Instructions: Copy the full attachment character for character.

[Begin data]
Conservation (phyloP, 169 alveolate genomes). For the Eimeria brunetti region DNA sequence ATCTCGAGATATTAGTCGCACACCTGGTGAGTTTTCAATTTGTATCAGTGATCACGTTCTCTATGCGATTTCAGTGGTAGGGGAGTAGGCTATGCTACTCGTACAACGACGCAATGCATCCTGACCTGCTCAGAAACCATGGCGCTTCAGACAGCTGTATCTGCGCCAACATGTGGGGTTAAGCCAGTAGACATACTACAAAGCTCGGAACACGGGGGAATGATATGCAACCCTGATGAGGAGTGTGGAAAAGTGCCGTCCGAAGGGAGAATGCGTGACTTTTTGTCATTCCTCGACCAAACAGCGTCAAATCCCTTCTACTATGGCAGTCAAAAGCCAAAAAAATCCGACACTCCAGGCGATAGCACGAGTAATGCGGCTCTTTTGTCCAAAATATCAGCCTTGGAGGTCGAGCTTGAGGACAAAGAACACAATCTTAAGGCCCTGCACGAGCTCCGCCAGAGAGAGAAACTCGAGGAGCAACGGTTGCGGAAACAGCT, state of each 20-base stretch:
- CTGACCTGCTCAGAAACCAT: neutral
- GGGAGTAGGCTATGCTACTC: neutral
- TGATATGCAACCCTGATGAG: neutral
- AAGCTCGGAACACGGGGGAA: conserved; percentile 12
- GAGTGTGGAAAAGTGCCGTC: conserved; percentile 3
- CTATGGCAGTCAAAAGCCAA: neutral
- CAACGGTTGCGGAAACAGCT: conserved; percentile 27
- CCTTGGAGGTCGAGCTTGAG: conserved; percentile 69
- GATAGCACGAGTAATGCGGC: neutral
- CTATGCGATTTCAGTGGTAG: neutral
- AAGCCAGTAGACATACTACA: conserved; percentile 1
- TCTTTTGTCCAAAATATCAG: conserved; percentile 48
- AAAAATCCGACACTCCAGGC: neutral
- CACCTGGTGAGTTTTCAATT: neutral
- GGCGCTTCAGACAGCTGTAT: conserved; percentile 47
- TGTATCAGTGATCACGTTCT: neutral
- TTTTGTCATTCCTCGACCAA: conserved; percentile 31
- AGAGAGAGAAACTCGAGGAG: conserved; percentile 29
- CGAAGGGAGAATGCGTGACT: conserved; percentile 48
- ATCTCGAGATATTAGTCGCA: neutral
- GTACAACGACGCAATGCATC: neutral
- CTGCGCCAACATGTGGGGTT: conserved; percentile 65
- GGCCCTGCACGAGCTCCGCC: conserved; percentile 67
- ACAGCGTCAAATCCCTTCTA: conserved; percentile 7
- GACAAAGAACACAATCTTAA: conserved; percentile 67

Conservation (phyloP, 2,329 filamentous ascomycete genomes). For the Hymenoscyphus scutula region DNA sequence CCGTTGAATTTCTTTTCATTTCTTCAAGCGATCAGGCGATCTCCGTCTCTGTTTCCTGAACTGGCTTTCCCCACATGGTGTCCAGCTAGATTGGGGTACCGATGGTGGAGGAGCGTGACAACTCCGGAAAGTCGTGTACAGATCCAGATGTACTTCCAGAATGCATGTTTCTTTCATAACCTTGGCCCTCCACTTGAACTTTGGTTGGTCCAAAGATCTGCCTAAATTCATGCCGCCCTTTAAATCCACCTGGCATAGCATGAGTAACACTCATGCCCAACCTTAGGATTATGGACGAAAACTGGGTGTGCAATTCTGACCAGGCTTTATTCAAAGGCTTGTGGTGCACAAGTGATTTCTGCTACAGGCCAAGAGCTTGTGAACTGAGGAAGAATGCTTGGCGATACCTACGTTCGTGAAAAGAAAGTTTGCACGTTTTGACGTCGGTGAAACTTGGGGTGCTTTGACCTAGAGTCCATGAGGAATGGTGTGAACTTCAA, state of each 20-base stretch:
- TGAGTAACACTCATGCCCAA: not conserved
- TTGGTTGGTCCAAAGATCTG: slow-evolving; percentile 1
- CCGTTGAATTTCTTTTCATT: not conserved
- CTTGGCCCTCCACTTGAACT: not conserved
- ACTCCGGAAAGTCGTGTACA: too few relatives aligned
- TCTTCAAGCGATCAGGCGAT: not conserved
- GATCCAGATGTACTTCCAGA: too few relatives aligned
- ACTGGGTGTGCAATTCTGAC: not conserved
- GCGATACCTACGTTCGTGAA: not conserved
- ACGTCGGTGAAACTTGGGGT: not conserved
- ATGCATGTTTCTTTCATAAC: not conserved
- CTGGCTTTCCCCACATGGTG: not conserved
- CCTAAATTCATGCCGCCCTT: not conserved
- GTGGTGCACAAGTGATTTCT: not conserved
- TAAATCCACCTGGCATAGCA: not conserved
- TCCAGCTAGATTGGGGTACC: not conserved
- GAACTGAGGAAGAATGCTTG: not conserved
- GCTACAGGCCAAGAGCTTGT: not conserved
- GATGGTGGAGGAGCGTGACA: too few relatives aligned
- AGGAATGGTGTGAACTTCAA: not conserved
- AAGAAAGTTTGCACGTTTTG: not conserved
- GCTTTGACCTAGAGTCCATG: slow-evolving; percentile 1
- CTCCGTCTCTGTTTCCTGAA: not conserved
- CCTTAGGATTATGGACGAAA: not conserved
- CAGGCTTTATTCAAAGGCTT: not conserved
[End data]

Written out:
Conservation (phyloP, 169 alveolate genomes). For the Eimeria brunetti region DNA sequence ATCTCGAGATATTAGTCGCACACCTGGTGAGTTTTCAATTTGTATCAGTGATCACGTTCTCTATGCGATTTCAGTGGTAGGGGAGTAGGCTATGCTACTCGTACAACGACGCAATGCATCCTGACCTGCTCAGAAACCATGGCGCTTCAGACAGCTGTATCTGCGCCAACATGTGGGGTTAAGCCAGTAGACATACTACAAAGCTCGGAACACGGGGGAATGATATGCAACCCTGATGAGGAGTGTGGAAAAGTGCCGTCCGAAGGGAGAATGCGTGACTTTTTGTCATTCCTCGACCAAACAGCGTCAAATCCCTTCTACTATGGCAGTCAAAAGCCAAAAAAATCCGACACTCCAGGCGATAGCACGAGTAATGCGGCTCTTTTGTCCAAAATATCAGCCTTGGAGGTCGAGCTTGAGGACAAAGAACACAATCTTAAGGCCCTGCACGAGCTCCGCCAGAGAGAGAAACTCGAGGAGCAACGGTTGCGGAAACAGCT, state of each 20-base stretch:
- CTGACCTGCTCAGAAACCAT: neutral
- GGGAGTAGGCTATGCTACTC: neutral
- TGATATGCAACCCTGATGAG: neutral
- AAGCTCGGAACACGGGGGAA: conserved; percentile 12
- GAGTGTGGAAAAGTGCCGTC: conserved; percentile 3
- CTATGGCAGTCAAAAGCCAA: neutral
- CAACGGTTGCGGAAACAGCT: conserved; percentile 27
- CCTTGGAGGTCGAGCTTGAG: conserved; percentile 69
- GATAGCACGAGTAATGCGGC: neutral
- CTATGCGATTTCAGTGGTAG: neutral
- AAGCCAGTAGACATACTACA: conserved; percentile 1
- TCTTTTGTCCAAAATATCAG: conserved; percentile 48
- AAAAATCCGACACTCCAGGC: neutral
- CACCTGGTGAGTTTTCAATT: neutral
- GGCGCTTCAGACAGCTGTAT: conserved; percentile 47
- TGTATCAGTGATCACGTTCT: neutral
- TTTTGTCATTCCTCGACCAA: conserved; percentile 31
- AGAGAGAGAAACTCGAGGAG: conserved; percentile 29
- CGAAGGGAGAATGCGTGACT: conserved; percentile 48
- ATCTCGAGATATTAGTCGCA: neutral
- GTACAACGACGCAATGCATC: neutral
- CTGCGCCAACATGTGGGGTT: conserved; percentile 65
- GGCCCTGCACGAGCTCCGCC: conserved; percentile 67
- ACAGCGTCAAATCCCTTCTA: conserved; percentile 7
- GACAAAGAACACAATCTTAA: conserved; percentile 67

Conservation (phyloP, 2,329 filamentous ascomycete genomes). For the Hymenoscyphus scutula region DNA sequence CCGTTGAATTTCTTTTCATTTCTTCAAGCGATCAGGCGATCTCCGTCTCTGTTTCCTGAACTGGCTTTCCCCACATGGTGTCCAGCTAGATTGGGGTACCGATGGTGGAGGAGCGTGACAACTCCGGAAAGTCGTGTACAGATCCAGATGTACTTCCAGAATGCATGTTTCTTTCATAACCTTGGCCCTCCACTTGAACTTTGGTTGGTCCAAAGATCTGCCTAAATTCATGCCGCCCTTTAAATCCACCTGGCATAGCATGAGTAACACTCATGCCCAACCTTAGGATTATGGACGAAAACTGGGTGTGCAATTCTGACCAGGCTTTATTCAAAGGCTTGTGGTGCACAAGTGATTTCTGCTACAGGCCAAGAGCTTGTGAACTGAGGAAGAATGCTTGGCGATACCTACGTTCGTGAAAAGAAAGTTTGCACGTTTTGACGTCGGTGAAACTTGGGGTGCTTTGACCTAGAGTCCATGAGGAATGGTGTGAACTTCAA, state of each 20-base stretch:
- TGAGTAACACTCATGCCCAA: not conserved
- TTGGTTGGTCCAAAGATCTG: slow-evolving; percentile 1
- CCGTTGAATTTCTTTTCATT: not conserved
- CTTGGCCCTCCACTTGAACT: not conserved
- ACTCCGGAAAGTCGTGTACA: too few relatives aligned
- TCTTCAAGCGATCAGGCGAT: not conserved
- GATCCAGATGTACTTCCAGA: too few relatives aligned
- ACTGGGTGTGCAATTCTGAC: not conserved
- GCGATACCTACGTTCGTGAA: not conserved
- ACGTCGGTGAAACTTGGGGT: not conserved
- ATGCATGTTTCTTTCATAAC: not conserved
- CTGGCTTTCCCCACATGGTG: not conserved
- CCTAAATTCATGCCGCCCTT: not conserved
- GTGGTGCACAAGTGATTTCT: not conserved
- TAAATCCACCTGGCATAGCA: not conserved
- TCCAGCTAGATTGGGGTACC: not conserved
- GAACTGAGGAAGAATGCTTG: not conserved
- GCTACAGGCCAAGAGCTTGT: not conserved
- GATGGTGGAGGAGCGTGACA: too few relatives aligned
- AGGAATGGTGTGAACTTCAA: not conserved
- AAGAAAGTTTGCACGTTTTG: not conserved
- GCTTTGACCTAGAGTCCATG: slow-evolving; percentile 1
- CTCCGTCTCTGTTTCCTGAA: not conserved
- CCTTAGGATTATGGACGAAA: not conserved
- CAGGCTTTATTCAAAGGCTT: not conserved